info@nbsfitness.net (901) 244-6529 24x7x365 556 Trinity Creek Cove, Cordova, TN 38018

Essentials of Fitness for the 60 and Older Population

Fitness is essential at all ages. As our bodies age, it is not a time to slow down or relive the glory days, it’s time to get real about movement and practical fitness.

Based on the needs of the aging body, certain changes may need to be made, but strength and conditioning should continue to be a constant in our lives.

How many people do you know at 60, 70, 80, struggle to perform normal daily tasks? From sitting, standing, walking, and even picking things up from the floor?  Your parents, grandparents, aunts, uncles, sisters, brothers, spouses. This is not a unique problem, but it is easier to fix than most people understand or realize.

Keeping with the five basic human movements, let’s see how they apply to the over 60 population.

Squat – How do expect to get off of the toilet as you age? Seriously? It’s a fair question. Are you struggling right now to get up? Do you plan on installing hand rails near your toilet? No. Watch older people stand from a seated position, they use their hands to push off of their legs to rise up, which is a clear indication that they’ve forgotten how to use their legs…what do you think is happening to their leg muscles? Atrophy. You must train the squat so that the leg muscles do not atrophy. We must start with the basic body weight squat, once that becomes strong, we add weighted squats to further strength building through the hips and legs.

Hinge – How do you pick things up from the floor? Get someone else to do it or throw your back out lifting improperly? One of those two things happens.  You must be able to pick things up, therefore we must learn to hinge properly, with that comes learning proper shoulder retraction. This is very difficult for the over 60 population due to a lifetime of poor posture. It can be corrected and it is where we actually start the deadlifting process.

Lunge – Unilateral leg training is vial….thats how we walk, and navigate up and down steps and stairs. Unilateral leg training is where we combat and overcome balance issues. Imbalance causes falls…falls cause broken bones. Our lunge process starts with short box step ups and learning how to shift weight and control balance.

Push – Quite frankly, do you want to be the one pushed in a wheel chair or do you want to be the one doing the pushing? Pushing the grocery cart, putting your dishes in the cabinet overhead are all movements that need to be trained. Since upper body movement is led by the shoulder, the most mobile ball-and-socket joint in the body, there’s a need to break down both the push and pull movement patterns into vertical and horizontal planes of motion. We start with elevated push ups, single arm dumbbell presses and move into bench press.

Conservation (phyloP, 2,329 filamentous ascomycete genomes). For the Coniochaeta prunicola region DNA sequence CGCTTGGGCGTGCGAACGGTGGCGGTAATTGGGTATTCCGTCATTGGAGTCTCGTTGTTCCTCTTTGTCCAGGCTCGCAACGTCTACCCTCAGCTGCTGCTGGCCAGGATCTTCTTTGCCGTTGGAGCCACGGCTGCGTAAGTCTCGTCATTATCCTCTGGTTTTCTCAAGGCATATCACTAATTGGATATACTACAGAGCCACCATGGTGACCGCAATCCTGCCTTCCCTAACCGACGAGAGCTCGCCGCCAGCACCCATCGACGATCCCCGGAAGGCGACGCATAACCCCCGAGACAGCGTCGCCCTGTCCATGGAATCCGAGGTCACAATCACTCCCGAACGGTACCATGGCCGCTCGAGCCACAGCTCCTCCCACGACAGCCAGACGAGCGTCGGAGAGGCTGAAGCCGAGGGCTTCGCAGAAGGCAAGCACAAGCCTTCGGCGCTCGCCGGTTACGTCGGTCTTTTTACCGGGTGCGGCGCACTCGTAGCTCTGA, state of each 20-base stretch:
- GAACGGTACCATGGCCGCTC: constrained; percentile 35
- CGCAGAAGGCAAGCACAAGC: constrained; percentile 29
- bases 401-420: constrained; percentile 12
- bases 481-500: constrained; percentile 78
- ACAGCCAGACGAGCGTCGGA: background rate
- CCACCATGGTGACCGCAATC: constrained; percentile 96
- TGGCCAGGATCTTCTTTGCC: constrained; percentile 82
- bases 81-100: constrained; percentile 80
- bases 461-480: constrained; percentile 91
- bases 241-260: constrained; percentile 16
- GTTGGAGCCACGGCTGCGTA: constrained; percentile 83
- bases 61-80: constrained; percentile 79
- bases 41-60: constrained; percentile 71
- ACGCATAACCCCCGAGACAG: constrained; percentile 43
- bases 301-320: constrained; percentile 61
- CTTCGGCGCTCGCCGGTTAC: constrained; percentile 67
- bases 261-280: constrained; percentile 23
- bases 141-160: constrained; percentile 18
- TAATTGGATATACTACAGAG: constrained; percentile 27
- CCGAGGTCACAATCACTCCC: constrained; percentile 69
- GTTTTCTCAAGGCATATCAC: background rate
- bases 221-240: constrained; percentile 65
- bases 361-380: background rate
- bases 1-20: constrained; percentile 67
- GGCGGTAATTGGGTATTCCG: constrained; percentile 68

Pull – You pull all day long and not realize it. Pulling your clothes on, pulling the clothes out of the washer/dryer, etc. Again, we use the shoulders so they can stay mobile, we train the pull movement by ring rows, rowing, inverted rows, dumbbell rows, sled pulls, etc.

Loaded Carry – Do you want to pick up your one year old grandchild when she wants to be held or do you need to sit first so she can crawl into your lap because you’re not strong enough to hold her?  Again, we get to chose. We have to carry weight in the front rack, in each hand, in both hands so we can carry our groceries and our grand babies.

I’m not suggesting this is an easy start. I understand that with the aging body comes physical ailments and metabolic conditions. But let me ask you this, is doing nothing to improve your life going to make your golden years easier to navigate? Simply put, no. Yes, there’s a friction point to starting a training program (especially after you’ve been sedentary for 20 years). You’re going to be uncomfortable and sore but your body will adapt and then your body will crave movement. Before you know it, the difficult daily tasks suddenly aren’t so difficult anymore and when your one year old grand baby holds her arms out, you smile and confidently pick up her up and hold her close. That confidence makes the soreness worth it!

Ready to get started? Click here for more info on our Legends program.

Leave a Reply